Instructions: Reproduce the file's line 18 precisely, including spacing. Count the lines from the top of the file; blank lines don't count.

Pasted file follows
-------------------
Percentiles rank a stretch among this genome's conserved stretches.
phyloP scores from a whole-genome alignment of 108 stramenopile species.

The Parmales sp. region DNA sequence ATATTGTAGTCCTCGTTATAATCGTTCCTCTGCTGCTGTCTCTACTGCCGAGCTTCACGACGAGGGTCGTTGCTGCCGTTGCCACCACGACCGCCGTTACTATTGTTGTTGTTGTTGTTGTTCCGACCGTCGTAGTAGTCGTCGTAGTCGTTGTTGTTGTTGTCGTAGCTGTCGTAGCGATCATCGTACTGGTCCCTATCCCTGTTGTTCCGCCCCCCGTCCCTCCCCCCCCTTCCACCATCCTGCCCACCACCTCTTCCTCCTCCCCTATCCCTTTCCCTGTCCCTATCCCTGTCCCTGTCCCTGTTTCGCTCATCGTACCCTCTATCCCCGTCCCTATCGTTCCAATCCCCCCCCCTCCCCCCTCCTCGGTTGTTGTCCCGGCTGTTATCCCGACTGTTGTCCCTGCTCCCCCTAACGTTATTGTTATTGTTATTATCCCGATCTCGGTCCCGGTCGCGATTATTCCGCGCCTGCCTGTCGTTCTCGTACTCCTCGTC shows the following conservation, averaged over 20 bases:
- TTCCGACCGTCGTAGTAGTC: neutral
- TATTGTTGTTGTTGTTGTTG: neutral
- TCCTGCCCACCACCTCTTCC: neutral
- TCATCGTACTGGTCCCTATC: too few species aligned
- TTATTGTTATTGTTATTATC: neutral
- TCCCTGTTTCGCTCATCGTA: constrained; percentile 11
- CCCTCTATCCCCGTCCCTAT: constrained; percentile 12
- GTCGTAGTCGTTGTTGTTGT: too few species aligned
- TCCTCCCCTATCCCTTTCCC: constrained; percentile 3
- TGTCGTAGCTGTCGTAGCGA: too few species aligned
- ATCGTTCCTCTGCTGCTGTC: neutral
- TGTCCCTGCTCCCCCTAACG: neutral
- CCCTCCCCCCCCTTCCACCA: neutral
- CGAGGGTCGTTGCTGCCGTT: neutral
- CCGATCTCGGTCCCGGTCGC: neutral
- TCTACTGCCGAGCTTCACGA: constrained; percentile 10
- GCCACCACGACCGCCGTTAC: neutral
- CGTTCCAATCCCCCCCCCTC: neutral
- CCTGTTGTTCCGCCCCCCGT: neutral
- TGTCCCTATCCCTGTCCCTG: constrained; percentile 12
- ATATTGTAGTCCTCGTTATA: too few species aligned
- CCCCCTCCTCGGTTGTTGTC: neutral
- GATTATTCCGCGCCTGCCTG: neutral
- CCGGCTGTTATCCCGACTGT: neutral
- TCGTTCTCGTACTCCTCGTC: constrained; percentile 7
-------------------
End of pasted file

- CCGATCTCGGTCCCGGTCGC: neutral